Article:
“Breathe breathe” this two words echoed on my mind as I swapped my feet to regain balance on a tiny foothold and looked up, the steep gully continues upwards without much relief. Deep inside the Donali glacier we found what we were searching for ADVENTURE, I moved up the steep rock gully using the hand and footholds it provided, It is very strenuous to climb like this, not only it is technically difficult but also at this altitude @5000 meters lack of oxygen make the heart beat faster forcing me to frequently stop and take rest. After climbing for another half an hour I reached a small stance on rocky ledge and decided to set up the belay. Looking upwards I can see the gully has narrowed considerably and rock wall have closed in, difficult steep ground awaits us. Jibbi followed the peach with a heavier sack, as he reaches the belay we started discussing our options. The only way forward was to climb up the difficult at times overhanging terrain. Jibbi started leading this pitch, progress was slow, finding protection placement was challenging , we also did not had any aiders with us which made things more difficult. After an hour of effort he decides to bail, he placed couple of pitons and i started lowering him. He was around 20 meter above the belay and we were climbing on a 70 meter rope so lowering him to the belay was not an issue. Again at the belay we had a discussion; the terrain above is proving very difficult with overhanging sections compiled with little opportunity to place protection. We realised that we don’t have any other option at this moment, we have to go down.

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The lower portion of the gully section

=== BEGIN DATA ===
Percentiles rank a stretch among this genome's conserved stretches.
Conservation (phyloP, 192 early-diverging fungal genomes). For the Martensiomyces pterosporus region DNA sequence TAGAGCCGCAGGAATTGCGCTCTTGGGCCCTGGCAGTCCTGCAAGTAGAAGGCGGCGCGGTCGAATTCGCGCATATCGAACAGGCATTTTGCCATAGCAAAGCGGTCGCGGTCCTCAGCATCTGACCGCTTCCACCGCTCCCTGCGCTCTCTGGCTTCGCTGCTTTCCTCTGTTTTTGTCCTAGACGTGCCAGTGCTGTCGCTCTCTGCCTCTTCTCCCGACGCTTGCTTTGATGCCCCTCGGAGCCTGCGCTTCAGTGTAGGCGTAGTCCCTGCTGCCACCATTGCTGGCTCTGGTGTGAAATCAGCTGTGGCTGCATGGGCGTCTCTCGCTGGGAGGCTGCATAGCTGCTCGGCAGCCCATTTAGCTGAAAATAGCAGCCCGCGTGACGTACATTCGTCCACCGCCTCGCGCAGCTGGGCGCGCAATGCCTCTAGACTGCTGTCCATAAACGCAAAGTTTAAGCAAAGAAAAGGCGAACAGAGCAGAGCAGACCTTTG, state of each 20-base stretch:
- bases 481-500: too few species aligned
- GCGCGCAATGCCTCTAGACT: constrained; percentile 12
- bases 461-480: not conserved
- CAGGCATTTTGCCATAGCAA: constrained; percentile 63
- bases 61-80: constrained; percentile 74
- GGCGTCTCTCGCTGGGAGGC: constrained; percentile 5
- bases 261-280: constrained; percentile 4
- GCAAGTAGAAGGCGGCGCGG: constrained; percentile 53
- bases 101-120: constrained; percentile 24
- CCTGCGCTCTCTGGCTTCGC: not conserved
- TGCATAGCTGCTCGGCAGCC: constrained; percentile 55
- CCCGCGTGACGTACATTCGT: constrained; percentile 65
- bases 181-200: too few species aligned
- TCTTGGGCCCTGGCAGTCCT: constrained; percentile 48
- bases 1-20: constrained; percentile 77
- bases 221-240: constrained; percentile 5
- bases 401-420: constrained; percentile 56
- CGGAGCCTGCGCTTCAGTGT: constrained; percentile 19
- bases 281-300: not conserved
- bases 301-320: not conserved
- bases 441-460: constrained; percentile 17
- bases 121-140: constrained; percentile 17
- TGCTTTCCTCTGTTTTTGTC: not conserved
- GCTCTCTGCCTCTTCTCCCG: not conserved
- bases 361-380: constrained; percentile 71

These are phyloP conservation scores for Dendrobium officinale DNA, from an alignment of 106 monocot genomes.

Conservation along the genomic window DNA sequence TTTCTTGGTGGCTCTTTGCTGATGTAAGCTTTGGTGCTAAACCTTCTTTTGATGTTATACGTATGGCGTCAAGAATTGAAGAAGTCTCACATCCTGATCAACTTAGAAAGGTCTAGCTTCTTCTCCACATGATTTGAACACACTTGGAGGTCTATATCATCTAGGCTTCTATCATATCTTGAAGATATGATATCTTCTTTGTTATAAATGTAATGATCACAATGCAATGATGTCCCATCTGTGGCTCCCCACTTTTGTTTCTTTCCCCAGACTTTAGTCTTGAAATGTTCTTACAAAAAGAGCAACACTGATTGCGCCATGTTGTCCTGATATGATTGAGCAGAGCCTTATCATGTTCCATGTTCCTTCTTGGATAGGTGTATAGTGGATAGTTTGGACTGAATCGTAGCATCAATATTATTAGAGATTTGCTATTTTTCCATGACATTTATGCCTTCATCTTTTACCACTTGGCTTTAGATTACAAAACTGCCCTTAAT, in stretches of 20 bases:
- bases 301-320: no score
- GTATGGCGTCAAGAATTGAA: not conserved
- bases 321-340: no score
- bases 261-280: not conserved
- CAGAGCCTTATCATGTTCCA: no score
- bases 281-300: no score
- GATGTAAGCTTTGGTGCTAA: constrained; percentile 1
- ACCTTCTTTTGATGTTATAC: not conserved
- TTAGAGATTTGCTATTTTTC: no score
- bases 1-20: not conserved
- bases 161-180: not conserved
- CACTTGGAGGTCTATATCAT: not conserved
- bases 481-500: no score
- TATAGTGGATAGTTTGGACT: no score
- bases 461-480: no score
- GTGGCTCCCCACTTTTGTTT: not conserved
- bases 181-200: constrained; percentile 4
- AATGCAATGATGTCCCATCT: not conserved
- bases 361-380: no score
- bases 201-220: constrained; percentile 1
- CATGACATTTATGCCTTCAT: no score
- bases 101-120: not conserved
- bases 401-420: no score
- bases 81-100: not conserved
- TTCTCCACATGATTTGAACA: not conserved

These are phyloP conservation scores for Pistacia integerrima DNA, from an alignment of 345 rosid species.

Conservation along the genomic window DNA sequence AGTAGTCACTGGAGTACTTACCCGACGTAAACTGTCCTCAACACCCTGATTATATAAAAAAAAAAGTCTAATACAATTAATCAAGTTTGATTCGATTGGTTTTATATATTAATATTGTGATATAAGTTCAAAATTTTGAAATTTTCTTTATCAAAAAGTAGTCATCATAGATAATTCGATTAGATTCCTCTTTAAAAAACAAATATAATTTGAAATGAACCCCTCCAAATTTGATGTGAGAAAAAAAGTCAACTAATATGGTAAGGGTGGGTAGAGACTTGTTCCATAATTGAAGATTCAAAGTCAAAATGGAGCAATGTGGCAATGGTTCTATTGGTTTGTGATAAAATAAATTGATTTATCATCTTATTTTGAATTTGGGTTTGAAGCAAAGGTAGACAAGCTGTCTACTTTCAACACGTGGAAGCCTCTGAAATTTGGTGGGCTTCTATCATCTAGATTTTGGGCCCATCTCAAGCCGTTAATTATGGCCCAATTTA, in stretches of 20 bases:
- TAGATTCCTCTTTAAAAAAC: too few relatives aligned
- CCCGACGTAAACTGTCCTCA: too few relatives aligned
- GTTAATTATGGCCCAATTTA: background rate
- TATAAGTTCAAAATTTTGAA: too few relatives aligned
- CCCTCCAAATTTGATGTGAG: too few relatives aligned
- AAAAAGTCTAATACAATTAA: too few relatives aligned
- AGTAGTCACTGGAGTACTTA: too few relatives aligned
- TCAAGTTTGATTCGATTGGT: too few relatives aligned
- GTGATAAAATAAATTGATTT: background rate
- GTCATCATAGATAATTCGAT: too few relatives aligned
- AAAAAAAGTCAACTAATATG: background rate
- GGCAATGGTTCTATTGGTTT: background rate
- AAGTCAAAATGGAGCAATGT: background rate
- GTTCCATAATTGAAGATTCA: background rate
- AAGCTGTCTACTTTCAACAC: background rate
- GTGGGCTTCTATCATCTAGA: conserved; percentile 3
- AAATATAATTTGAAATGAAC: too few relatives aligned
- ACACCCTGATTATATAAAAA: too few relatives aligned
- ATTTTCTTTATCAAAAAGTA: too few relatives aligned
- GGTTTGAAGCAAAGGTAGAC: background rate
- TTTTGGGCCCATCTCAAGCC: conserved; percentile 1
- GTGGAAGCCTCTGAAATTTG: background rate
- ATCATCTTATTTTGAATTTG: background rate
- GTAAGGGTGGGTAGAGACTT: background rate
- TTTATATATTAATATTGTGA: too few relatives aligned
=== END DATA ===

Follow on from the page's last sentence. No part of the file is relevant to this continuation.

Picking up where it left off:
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Returning to high camp

Around 4 am at night we came back to high camp. The snow condition has deteriorated a lot; crust was so thin that we sank almost at every step. Tad & Jon has also abandoned their attempt on Arjuna due to very poor condition on the face. We slept for a few hours at the high camp and next morning started our descent.

The Donali has not allowed us this time, but we learned a lot about ourselves and the mountains and even before leaving the glacier dream start again, and in pursuit of that magical dream we will be back.

P.S.: All photos are shared by Spandan Sanyal. For rock climbing (on Himalayas and others) you can reach us at [email protected]

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About Author

Korak Sanyal
Korak Sanyal
Korak (nicknamed Nibbi) is a highly passionate rock climber and has been climbing extensively together with his twin brother Spandan (nicknamed Jibbi) for a decade. He is dedicated in exploring all the styles from hard boulders & sport climbs to remote alpine rock climbs in various parts of India. As aspiring alpinists, the duo prefer to explore unclimbed terrains in minimalist style rather than aggression for height records. His notable ascents include Mahalaya - Lalung valley. Zanskar, IV 5.10b R, 550 meters; Millennium crack - Badami 7a trad climb; Samsara - Badami 8a sport climb; Smiling goddess - Chhatru Fb 7c boulder problem;